Freddie Restrepo in front of his Atlantic City home that was destroyed by Superstorm Sandy a decade ago.

In the Chelsea Heights neighborhood, Freddie Restrepo and his sister Paula, immigrants from Colombia, lost both of their side-by-side homes to Sandy.

After 10 years and a number of mishaps, they have only been able to rebuild the walls and foundations that are now raised, similar to a number of properties in the area.

Today, according to Restrepo, the street frequently floods.

Streets frequently flood in Atlantic City’s Chelsea Heights neighborhood, shown here.

‘A lot worse’

Nearby at his tavern Vagabond Kitchen and Tap House, co-owner Elvis Cadavid says “things have just gotten a lot worse.”

“We’re well aware of when the flooding is going to happen,” he said. “So we deal with it, we postpone openings, we sometimes close early. If it’s really bad, we might close for the day, we might lose a day.”

Rutala said the , cognizant of its weak spots, started renovating its drainage system and has constructed several bulkheads bordering the interior bay.

Streets frequently flood in Atlantic City’s Chelsea Heights neighborhood, shown here.

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Since Sandy, more than 300 homeowners in Atlantic City—and more than 7,000 in New Jersey—have received aid on average of more than $120,000 to rebuild, according to state figures.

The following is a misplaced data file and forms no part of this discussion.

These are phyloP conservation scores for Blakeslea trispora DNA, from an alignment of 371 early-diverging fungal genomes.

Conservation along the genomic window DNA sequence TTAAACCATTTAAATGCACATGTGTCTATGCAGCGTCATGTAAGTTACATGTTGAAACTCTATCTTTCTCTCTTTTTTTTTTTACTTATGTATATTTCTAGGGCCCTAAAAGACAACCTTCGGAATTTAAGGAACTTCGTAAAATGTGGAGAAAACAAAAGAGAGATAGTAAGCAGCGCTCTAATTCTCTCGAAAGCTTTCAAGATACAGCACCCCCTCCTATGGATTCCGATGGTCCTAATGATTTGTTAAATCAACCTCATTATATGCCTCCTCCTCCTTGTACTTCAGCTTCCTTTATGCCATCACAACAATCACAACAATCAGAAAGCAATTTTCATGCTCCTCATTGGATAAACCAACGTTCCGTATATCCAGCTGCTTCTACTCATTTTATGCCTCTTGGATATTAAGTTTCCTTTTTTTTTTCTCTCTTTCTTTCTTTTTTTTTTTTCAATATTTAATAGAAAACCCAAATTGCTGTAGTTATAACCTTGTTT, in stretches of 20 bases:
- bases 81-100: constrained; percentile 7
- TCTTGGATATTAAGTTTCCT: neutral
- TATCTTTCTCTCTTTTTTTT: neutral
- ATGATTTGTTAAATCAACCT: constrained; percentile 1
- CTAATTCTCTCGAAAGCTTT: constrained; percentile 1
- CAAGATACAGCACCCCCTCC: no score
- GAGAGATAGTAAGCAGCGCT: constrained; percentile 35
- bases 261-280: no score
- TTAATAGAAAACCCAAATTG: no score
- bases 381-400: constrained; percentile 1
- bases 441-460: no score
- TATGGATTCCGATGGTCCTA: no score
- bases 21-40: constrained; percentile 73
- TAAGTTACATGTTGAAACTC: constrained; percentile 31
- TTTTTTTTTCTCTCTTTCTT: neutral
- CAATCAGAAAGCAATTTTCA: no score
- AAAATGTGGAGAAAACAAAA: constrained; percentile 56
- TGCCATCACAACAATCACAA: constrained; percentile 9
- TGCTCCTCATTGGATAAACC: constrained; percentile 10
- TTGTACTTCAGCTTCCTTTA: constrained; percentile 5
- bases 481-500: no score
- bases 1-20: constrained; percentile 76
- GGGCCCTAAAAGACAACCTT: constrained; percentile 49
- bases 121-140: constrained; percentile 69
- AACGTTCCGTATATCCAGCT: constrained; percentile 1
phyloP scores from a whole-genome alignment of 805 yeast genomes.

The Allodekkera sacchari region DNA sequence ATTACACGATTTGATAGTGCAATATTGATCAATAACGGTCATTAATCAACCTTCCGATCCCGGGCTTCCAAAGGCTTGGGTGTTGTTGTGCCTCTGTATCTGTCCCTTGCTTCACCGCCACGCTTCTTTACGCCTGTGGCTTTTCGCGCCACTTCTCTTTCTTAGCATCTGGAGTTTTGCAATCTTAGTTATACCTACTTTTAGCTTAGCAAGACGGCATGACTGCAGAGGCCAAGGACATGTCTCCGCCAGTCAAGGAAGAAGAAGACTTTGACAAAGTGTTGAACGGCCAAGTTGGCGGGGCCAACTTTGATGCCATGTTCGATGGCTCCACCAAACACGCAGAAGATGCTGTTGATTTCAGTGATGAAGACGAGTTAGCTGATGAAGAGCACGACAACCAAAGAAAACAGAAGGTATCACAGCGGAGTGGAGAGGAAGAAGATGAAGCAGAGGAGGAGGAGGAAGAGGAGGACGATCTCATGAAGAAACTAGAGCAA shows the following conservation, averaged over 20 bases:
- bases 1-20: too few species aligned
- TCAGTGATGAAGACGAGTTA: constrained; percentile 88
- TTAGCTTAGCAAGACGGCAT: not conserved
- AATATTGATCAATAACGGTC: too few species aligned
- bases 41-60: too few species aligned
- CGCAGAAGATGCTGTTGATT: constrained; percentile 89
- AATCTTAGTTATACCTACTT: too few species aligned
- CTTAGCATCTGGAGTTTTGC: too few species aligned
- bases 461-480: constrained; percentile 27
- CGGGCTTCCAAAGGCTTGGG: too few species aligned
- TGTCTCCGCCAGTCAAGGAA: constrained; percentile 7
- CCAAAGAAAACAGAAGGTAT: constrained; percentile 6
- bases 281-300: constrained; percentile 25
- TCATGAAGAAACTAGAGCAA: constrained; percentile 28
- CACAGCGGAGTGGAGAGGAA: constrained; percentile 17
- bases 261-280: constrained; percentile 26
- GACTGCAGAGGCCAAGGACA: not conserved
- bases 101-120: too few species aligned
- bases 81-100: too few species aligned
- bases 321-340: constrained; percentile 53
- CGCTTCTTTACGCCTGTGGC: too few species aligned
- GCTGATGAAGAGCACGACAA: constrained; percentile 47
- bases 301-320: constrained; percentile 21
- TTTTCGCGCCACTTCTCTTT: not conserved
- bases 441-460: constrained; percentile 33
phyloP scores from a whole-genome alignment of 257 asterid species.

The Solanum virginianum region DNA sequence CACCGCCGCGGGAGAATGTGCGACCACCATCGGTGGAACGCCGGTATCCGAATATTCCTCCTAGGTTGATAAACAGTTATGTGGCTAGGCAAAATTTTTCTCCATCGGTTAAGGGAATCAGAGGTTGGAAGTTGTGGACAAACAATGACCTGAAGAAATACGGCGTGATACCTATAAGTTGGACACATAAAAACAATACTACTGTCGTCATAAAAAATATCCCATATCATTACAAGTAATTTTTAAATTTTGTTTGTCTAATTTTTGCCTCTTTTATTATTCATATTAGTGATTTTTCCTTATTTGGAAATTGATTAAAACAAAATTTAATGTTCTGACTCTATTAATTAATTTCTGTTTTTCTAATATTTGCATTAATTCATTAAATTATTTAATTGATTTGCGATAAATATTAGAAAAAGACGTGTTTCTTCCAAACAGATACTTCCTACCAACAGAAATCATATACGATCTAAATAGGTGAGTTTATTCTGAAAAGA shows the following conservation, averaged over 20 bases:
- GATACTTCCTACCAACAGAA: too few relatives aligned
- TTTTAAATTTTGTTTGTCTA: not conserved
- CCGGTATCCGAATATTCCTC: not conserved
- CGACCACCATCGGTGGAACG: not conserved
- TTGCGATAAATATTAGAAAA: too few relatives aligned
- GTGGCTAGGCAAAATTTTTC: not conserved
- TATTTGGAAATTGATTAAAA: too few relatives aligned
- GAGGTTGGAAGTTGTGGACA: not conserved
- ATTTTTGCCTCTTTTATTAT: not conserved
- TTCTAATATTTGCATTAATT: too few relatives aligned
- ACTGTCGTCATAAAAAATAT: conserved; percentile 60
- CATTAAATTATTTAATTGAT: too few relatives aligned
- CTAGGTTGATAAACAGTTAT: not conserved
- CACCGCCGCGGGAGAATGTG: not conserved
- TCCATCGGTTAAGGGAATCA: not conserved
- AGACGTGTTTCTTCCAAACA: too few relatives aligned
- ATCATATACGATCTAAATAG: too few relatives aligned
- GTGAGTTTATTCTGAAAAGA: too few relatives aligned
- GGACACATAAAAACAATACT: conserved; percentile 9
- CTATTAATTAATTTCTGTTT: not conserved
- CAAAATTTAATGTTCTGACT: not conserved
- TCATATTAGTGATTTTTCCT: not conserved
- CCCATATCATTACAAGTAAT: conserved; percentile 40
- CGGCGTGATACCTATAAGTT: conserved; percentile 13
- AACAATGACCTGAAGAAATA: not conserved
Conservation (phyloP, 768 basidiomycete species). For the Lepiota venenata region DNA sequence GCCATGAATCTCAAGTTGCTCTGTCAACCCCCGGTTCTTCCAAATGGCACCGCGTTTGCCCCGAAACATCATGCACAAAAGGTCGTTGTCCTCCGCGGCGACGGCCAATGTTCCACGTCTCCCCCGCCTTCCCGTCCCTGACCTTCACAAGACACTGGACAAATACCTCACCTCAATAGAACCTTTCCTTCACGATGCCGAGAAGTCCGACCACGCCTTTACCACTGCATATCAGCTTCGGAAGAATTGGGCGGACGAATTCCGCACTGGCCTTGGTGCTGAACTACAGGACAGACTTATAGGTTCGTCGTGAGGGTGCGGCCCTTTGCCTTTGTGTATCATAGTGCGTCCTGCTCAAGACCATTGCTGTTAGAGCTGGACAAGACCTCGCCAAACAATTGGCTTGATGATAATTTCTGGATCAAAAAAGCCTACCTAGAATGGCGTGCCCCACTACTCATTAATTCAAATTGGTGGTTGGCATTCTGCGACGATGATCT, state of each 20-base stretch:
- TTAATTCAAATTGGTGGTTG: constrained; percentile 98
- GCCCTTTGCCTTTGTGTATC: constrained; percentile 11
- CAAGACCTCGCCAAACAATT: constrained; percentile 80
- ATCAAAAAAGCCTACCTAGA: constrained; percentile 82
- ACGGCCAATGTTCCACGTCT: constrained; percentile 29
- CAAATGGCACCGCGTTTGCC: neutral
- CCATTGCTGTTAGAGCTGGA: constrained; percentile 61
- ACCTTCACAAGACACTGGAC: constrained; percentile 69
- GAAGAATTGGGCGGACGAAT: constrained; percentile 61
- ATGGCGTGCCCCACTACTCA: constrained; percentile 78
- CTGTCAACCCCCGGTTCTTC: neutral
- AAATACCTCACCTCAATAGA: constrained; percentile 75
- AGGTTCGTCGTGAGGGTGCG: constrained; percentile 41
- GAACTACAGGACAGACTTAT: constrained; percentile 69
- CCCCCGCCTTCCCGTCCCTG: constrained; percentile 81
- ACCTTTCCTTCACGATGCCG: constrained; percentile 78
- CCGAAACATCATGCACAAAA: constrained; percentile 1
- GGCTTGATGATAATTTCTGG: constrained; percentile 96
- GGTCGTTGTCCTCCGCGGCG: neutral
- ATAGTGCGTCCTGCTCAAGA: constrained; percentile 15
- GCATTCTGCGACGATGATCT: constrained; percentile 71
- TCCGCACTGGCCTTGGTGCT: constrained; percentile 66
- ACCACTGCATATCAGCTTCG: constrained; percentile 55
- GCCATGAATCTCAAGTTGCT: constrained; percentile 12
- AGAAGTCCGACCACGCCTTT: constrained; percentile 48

But according to Rutala, at least 200 homes are still classified as regular flood victims.

© 2022 AFP

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Ten years after Sandy, Atlantic City still suffering floods (2022, October 29)
retrieved 31 October 2022
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Hexbyte Glen Cove Tunisia 'sandy' farms resist drought, development thumbnail

Hexbyte Glen Cove Tunisia ‘sandy’ farms resist drought, development

Hexbyte Glen Cove

Tunisian farmers in the small fishing town of Ghar El Melh are fighting to preserve a unique way of growing crops on sandy plots using a traditional, delicate irrigation system

Farmers near a seaside lagoon in northern Tunisia are fighting to preserve a unique, traditional irrigation system that has sparked renewed interest as North Africa’s water shortages intensify.

Retired schoolteacher Ali Garci wanders among tiny sandy plots, inspecting his potatoes, lettuces and onions.

“It’s not land that we cultivate for the profit it brings, but for the art and the pleasure,” says the 61-year-old, who works around a hectare (2.5 acres) inherited from his family.

Local farmers have used the “ramli” technique since the 17th century, when Muslims and Jews settled in North Africa after fleeing the Catholic reconquest of Andalusia.

Some found safety in Ghar El Melh, a small fishing town in Tunisia’s north.

But they had to battle a lack of cultivated land and water.

They learned to take advantage of the light, sandy soil, and the fact that underground freshwater, which is lighter than seawater, “floats” above the saltier groundwater below.

When rainwater from the hills reaches the sandy area around Ghar El Melh’s lagoons, instead of mixing immediately with the brine below, it forms a thin layer of fresh groundwater.

Twice a day, the tides of the nearby Mediterranean raise the level of both, bringing precious freshwater in contact with the vegetables in the ramli plots.

“It’s as if the sea is suckling its young,” said Abdelkarim Gabarou, who has worked the traditional plots for more than 40 years.